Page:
There were 96 passengers from 9 countries on board. 70 passengers were bound for Bali. 24 were bound for Sydney. 2 were bound for Nadi. Pan Am reported that about seventy passengers were tourists bound for a holiday in Bali.

Nationalities on board Flight 812.[2][3][4]
Nationality Passengers Crew Total
 United States 17 9 26
 Sweden 0 1 1
 Denmark 0 1 1
 Japan 29 0 29
 Indonesia 18 0 18
 Australia 16 0 16
 West Germany 4 0 4
 Canada 3 0 3
 India 6 0 6
 Philippines 2 0 2
 Republic of China 1 0 1
Total 96 11 107

Several memorial plaques are to be found for this crash in Jl. Padang Galak, next to the beach Temple, Kesiman, Denpasar East, Indonesia.

The pilot in command was 52-year old Captain Donald Zinke. He had flown a total of 18,247 hours including 7,192 hours in Boeing 707/720 aircraft. He held a DC-4 aircraft rating and a Boeing 707 aircraft rating. The co-pilot was First Officer John Schroeder. He held a valid Boeing 707 rating and had a total flying hours of 6,312 hours including 4,776 hours in Boeing 707/720 aircraft. The other pilot was Third Officer Melvin Pratt, held a valid Commercial pilot's licence and a current instrument rating. At the time of the accident he had flown a total of 4,255 hours including 3,964 hours in Boeing 707/720 aircraft. The other cockpit crew member were Flight Engineer Timothy Crowley and Flight Engineer Edward Keating.


Multiple eyewitnesses stated that the plane was on fire before it struck the Mesehe Mountain. Others stated that Captain Zinke was trying to land from the east, where the mountains were located, rather than the usual route (from the east). The east side didn't have any steep terrain. They also stated that the plane exploded shortly after it struck the mountain. There were also reports that the plane was circling during the accident. Pan American Airways then stated that they declined to comment on the cause of the crash. They stated that they would wait for the result of the investigation.[5]

As the aircraft was registered in U.S.A, the NTSB was called for the investigation of the crash. Representatives of the victims from their origin countries were also called by the Indonesian Government. The FBI was also called for the identification of the victims.[6]

The FBI set up a crisis camp in a hangar in Denpasar. At the time, only 10 percent of Americans were fingerprinted. The identification was later hampered by the Indonesian Government's decision to stop the identification of the victims and the investigation of the crash.[6]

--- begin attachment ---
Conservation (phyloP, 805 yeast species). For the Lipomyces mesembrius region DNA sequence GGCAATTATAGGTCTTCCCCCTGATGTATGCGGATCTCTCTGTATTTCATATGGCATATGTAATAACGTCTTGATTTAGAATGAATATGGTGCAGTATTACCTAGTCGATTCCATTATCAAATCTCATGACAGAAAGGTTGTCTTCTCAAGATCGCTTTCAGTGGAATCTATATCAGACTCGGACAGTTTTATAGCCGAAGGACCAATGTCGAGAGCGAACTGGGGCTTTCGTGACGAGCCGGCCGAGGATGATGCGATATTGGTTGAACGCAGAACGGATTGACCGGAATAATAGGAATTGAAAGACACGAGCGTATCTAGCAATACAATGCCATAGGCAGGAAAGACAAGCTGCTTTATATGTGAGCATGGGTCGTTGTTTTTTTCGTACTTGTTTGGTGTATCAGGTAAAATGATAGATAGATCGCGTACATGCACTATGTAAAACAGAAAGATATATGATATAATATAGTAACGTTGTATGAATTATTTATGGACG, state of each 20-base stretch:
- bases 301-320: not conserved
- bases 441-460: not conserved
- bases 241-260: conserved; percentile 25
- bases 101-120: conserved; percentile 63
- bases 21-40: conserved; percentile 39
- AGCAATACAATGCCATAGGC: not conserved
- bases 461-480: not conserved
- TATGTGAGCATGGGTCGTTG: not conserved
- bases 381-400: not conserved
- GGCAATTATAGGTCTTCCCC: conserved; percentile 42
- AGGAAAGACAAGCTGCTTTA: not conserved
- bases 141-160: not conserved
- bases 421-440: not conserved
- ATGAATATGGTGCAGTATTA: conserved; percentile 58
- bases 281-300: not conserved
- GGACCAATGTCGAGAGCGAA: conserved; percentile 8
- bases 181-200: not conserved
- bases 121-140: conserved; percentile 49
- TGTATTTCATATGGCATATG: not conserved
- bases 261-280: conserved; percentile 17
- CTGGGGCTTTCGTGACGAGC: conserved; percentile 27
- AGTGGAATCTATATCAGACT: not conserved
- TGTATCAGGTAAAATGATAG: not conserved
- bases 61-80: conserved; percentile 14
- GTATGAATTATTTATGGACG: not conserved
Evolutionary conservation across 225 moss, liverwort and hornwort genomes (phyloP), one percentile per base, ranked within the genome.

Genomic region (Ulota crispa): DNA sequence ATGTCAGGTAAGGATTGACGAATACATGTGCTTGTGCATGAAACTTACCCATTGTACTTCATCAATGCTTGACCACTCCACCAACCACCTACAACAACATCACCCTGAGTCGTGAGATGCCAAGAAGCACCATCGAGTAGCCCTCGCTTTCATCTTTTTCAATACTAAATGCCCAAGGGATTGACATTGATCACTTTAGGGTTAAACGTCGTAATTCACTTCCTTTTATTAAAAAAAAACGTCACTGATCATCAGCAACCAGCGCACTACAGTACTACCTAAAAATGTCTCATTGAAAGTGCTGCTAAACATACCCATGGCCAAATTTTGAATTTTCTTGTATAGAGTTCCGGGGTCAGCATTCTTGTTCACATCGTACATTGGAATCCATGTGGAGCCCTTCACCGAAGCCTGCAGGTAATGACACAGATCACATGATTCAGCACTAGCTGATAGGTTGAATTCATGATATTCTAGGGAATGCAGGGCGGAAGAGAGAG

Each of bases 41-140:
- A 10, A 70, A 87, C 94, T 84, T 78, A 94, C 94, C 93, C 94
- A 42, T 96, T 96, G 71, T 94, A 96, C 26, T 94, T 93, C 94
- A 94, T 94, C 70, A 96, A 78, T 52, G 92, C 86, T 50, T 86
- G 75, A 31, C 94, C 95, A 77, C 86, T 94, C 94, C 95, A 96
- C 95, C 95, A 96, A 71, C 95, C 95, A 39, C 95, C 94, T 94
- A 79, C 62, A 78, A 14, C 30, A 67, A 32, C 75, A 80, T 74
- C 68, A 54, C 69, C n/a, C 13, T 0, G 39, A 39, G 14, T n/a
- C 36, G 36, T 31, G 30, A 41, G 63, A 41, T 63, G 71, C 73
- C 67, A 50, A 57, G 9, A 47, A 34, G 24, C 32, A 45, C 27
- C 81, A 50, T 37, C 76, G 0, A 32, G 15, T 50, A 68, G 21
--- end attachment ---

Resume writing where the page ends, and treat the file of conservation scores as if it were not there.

The flight data recorder was recovered on 16 July and the cockpit voice recorder was found on 18 July 1974. The CVR was recovered in good condition, while the FDR had some damage on its outer case due to the crash.[7]

Examination on the wreckage of Flight 812 concluded that the plane didn't break up in flight, as the debris of the plane were concentrated in a specific area, rather than dispersed. The NTSB didn't find engine malfunctions, and added that they didn't find evidence that may indicate that the plane was not airworthy.[7]

Sequence of events based on the final report[edit]

The following sequence of events were based on the final report: The crew were trying to contact Bali Air Traffic Control, however they encountered several difficulties in establishing contact with Bali Air Traffic Control. First contact between the aircraft and Bali Tower was established at 15:06 UTC whereupon Bali Tower instructed Flight 812 to contact Bali Control on frequency 128.3 MHz, because the aircraft was still within the jurisdiction area of Bali Control. This was acknowledged by Flight 812 accordingly. Subsequently, communication between the aircraft and the ground was normal.[7]

Captain Zinke didn't encounter any difficulties on the approach procedure to Denpasar's Ngurah Rai Airport. The procedure stated that before they could land at the airport, the flight should maintain 12,000 ft and then they should execute the full ADF let-down procedure. The pilots were aware that there were mountainous terrain on the north of the airport and that flight level 120 would clear them from the mountains. The crew then told the controllers on the ETA of Flight 812, and stated their intention to make a right turn within 25 miles from the beacon for a track out on 261 degrees, descending to 1,500 ft followed by a procedure to turn over the water for final approach on Runway 09.[7]